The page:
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A white Amazon Echo Dot on a wooden countertopSince I’m using Home Assistant, I tried to get my Amazon Echo speakers properly integrated. My ultimate goal is to integrate music into my light scenes. Luckily, the Alexa Media Player integration in the Home Assistant Community Store (HACS) did all I wanted and much more. However, there was one big issue. Every two weeks or so, I had to enter a captcha to reenable the integration. I couldn’t figure out why that happened; maybe I was a little too excited with the amount of service calls. However, in my opinion: not smart at all since I’m blind and can not read those things. Besides that, a smart home which needs support every two weeks??? Time to work around this Alexa Integration!

There are two methods to let Home Assistant and Amazon Alexa communicate with each other. The first is the Alexa Media Player integration, which tells Alexa what to do. It’s possible to call a service to play music, start routines, use Alexa guard as an alarm panel and many things more. It is a really great integration. If it wasn’t for the captcha every two weeks, I still would have been using this integration. The second method is the Alexa skill for Home Assistant from, with which you can control your devices, such as lights, switches and thermostats. This is a one-way communication. However, since it is possible to report the state of an entity in Home Assistant to Amazon Alexa, we can also talk the other way around using binary motion and door sensors to trigger routines. It’s a little more work for much more reliability.

In order for this second method to work, I needed to add some template binary sensors into my configuration file. There are two types of binary sensors supported by Alexa: door and motion. The sensor type is defined in the ‘device_class’ in the binary sensor entry. It doesn’t really matter which one you are going to use. One says open or closed and the other says motion detected or not detected. The state of each sensor is decided by the state of a switch, light, input Boolean, ext. Below are some example sensors:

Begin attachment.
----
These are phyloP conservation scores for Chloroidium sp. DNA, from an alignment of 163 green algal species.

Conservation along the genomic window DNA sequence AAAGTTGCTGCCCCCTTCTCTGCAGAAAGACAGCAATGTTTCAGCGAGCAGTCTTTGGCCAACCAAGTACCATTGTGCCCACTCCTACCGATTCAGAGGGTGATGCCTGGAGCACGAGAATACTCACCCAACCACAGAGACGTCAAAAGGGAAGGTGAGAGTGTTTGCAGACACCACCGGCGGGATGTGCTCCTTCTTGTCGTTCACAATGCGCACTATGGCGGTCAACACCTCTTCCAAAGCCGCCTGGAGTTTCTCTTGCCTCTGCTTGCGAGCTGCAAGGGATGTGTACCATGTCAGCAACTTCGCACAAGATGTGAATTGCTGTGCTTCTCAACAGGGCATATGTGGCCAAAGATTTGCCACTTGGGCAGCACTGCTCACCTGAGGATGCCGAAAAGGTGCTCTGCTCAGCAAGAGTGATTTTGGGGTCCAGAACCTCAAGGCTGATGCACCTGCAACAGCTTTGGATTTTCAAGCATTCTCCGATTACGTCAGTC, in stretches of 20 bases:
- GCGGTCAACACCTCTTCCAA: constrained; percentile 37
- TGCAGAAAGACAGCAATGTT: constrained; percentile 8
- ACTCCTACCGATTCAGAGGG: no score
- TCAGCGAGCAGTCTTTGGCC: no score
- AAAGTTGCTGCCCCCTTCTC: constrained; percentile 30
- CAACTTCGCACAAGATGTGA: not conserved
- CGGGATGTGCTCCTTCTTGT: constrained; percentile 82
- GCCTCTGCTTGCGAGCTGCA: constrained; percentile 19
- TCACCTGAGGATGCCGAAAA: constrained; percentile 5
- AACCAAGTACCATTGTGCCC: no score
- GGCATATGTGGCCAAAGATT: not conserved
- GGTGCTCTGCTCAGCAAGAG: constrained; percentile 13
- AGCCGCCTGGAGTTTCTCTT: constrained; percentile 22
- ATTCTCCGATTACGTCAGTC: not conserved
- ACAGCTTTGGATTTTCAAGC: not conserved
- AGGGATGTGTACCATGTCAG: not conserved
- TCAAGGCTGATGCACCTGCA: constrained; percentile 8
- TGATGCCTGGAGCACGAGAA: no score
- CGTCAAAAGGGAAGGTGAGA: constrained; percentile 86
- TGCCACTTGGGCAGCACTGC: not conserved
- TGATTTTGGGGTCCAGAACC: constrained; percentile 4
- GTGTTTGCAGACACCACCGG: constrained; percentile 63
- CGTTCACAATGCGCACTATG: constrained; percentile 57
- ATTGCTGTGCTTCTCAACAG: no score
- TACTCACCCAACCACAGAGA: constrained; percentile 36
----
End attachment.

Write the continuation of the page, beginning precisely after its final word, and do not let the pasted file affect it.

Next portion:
# Binary sensor examples
binary_sensor:
  - platform: template
    sensors:
      coffee_ready_sensor:
        friendly_name: "Coffee Ready Sensor"
        delay_on:
          minutes: 6
        device_class: motion
        value_template: "{{ is_state('switch.coffeemachine', 'on') }}"
      sun_is_shining:
        friendly_name: "Sun is shining"
        value_template: >-
          {{ is_state('sensor.br_condition', 'clear')
             and is_state('sun.sun', 'above_horizon') }}
      ferrymug_at_home:
        friendly_name: "FerryMug is at home"
        value_template: "{{ is_state('device_tracker.pixel_2_xl', 'home') }}"

A collections of sensors in the Alexa appYou can be as creative as you want with these binary sensors. Below you’ll read some plus sides of this method:

  1. Faster response times
  2. Reliable
  3. No captcha every two weeks

Of course, there are also some down sides:

  1. It involves more work to set it up
  2. For each action you need a sensor and a separate Alexa routine

For me, reliability is very important. So I will stick with the binary sensor method, until there is a better integration,

How do you use Alexa and Home Assistant together?